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Old 27th Jan 2020, 12:11 pm   #81
Hybrid tellies
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Default Re: 9 volt battery eliminator hum

I have had this problem before. I used one of those linear unregulated psu's which you could vary the output voltage, 4.5v, 6v, 7.5v and 9v and you could also change the polarity of the output lead. It worked fine on my portable cassette recorder but not so well on my new radio. The radio had a pronounced and varying background hum with the back of the cabinet near the earphone socket was running very warm.
It turns out that with the small load offered by the radio the output voltage was over twice the voltage, 6v, than it should have been with a very high ripple on the output. Unfortunately by the time I investigated I had destroyed the output stage of my radio.
The PSU was rated at 300mA, it was ok for a higher load such as a cassette recorder but not for the lower load of a transistor radio.
I learnt this lesson the hard way many years ago.
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Old 15th Feb 2020, 6:40 pm   #82
ssnjimb
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Default Re: 9 volt battery eliminator hum

Hi

Iam testing current on the multimeter

Black lead to neg
Red lead to positive wire

It says between 57 and 65 ma

See picture

Am I now testing it correctly.

Iam running it from a new ever ready silver pp9

James
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Old 15th Feb 2020, 9:32 pm   #83
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Default Re: 9 volt battery eliminator hum

Test method looks OK. Is that with Vol right up or down. With vol right down, it is maybe 10 times too high. Al those red and black electrolytic capacitors will have been *n***ered for the last 40 years. REPLACE.
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Old 15th Feb 2020, 9:33 pm   #84
ssnjimb
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Default Re: 9 volt battery eliminator hum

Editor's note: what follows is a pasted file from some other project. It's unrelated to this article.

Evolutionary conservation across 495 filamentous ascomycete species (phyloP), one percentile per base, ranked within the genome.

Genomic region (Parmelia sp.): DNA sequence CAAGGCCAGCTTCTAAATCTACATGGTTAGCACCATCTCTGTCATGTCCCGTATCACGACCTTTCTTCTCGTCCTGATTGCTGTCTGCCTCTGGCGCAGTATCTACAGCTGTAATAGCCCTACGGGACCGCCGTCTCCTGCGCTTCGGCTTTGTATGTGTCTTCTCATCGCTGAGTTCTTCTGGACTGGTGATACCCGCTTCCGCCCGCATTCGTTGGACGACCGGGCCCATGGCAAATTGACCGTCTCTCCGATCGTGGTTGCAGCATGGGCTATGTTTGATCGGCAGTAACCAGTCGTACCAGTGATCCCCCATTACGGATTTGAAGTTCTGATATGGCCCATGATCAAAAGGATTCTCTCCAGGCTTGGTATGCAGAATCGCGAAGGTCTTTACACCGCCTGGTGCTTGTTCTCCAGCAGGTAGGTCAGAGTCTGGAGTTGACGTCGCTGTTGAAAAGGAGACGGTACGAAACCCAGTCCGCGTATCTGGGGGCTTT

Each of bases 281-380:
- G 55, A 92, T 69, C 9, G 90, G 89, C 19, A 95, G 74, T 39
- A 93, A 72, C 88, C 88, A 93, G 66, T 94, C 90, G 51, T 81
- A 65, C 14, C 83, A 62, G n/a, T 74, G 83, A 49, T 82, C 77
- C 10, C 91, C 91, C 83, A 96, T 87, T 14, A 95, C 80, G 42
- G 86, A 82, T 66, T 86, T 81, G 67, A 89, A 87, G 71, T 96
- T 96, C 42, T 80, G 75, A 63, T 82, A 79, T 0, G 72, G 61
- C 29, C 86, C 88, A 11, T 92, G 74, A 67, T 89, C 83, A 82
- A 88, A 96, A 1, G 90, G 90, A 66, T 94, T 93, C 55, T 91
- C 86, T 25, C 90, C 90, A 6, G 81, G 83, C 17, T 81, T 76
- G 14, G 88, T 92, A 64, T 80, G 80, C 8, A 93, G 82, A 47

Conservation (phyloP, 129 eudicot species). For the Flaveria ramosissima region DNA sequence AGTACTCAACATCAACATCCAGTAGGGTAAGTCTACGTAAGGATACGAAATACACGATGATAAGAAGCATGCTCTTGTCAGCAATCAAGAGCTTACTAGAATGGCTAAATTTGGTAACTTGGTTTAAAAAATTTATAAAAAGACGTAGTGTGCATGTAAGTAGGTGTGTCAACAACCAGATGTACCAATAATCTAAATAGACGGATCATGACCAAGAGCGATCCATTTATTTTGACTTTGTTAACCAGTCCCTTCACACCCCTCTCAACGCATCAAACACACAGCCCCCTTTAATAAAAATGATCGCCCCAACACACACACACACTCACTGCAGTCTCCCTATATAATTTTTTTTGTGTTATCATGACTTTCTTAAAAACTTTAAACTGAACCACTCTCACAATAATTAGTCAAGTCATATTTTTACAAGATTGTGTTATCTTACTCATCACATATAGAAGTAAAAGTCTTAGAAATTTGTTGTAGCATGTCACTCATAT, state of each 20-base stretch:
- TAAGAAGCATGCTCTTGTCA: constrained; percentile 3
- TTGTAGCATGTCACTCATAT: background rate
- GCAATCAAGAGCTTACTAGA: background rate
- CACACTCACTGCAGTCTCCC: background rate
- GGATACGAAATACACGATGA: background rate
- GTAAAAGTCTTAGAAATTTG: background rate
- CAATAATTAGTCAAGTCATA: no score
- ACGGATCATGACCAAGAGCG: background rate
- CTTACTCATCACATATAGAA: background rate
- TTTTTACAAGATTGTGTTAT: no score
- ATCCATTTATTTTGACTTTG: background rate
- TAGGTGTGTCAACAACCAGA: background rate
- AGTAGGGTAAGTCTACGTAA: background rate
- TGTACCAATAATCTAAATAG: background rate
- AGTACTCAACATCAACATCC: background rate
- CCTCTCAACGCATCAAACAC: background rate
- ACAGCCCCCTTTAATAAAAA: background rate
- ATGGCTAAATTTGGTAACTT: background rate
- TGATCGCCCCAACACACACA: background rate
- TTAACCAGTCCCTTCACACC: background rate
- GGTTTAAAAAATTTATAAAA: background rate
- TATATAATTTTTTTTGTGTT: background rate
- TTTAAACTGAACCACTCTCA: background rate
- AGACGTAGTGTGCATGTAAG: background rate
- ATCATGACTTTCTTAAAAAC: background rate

Hello Les

Half volume

Full volume is distorted

I will out if interest do it on full volume tomorrow

James

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Old 16th Feb 2020, 3:13 am   #85
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Default Re: 9 volt battery eliminator hum

It could be leaky output transistors causing the problem if its drawing this much current and going distorted at high volume. I have had this fault on many transistor radios over the years. It could be worth checking any presets around the output stage as well.
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Old 16th Feb 2020, 12:06 pm   #86
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Default Re: 9 volt battery eliminator hum

Quote:
Originally Posted by ssnjimb View Post
Hello

Attached are pics of the original battery clips. and the power supply clips

It hums on the power adaptor.

It works fine on a 9v battery (pp9)

Yes i know it ran from the pp10 which is no longer available.

Thankyou for your help so far

James
It may sound fine, but I think you'll find that it doesn't in fact 'work fine' on a PP9 battery - not if you expect the battery to last any length of time. Your RT7 is clearly faulty, and as others have said, the electrolytics are the obvious candidates. Your unregulated cheapo PSU does at least give you a strong clue as to why.

In post 56 you show that when connected to your R200 the PSU was at 17.8V Ė almost twice as high as it should be. Thatís because the consumption of the R200 was more or less what it should be Ė maybe 15 Ė 20 mA, so the voltage of the PSU is close to it's no-load standing voltage. However, when connected to your RT7, the voltage falls to just 4.4V. Thatís because the RT7 is drawing a much higher current than it should do, so the unregulated PSU Voltage drops to half what your RT7 needs to function properly as the PSU canít maintain anything like 9V with that high consumption.

An adequately rated 9V regulated PSU would maintain the voltage, but the fault(s) on you RT7 would still be there, which almost certainly stems from leaky electrolytic capacitors, which is a commonplace problem on Roberts (and Bush) radios which Ė like your RT7, are now 60 years old. In particular, I would highlight the decoupling capacitors C25 & C32 on the -9V line. Iíve circled them on the part circuit below. If Ė as they probably are - theyíre behaving not like capacitors but as low value resistors, they will draw excess current, putting almost a dead short across a PSU or battery. When you use the set on your unregulated PSU, as this drops the voltage down to 4.4V, the set canít possibly perform correctly.

Purists would say that itís bad practice to change capacitors without first confirming that they are definitely faulty.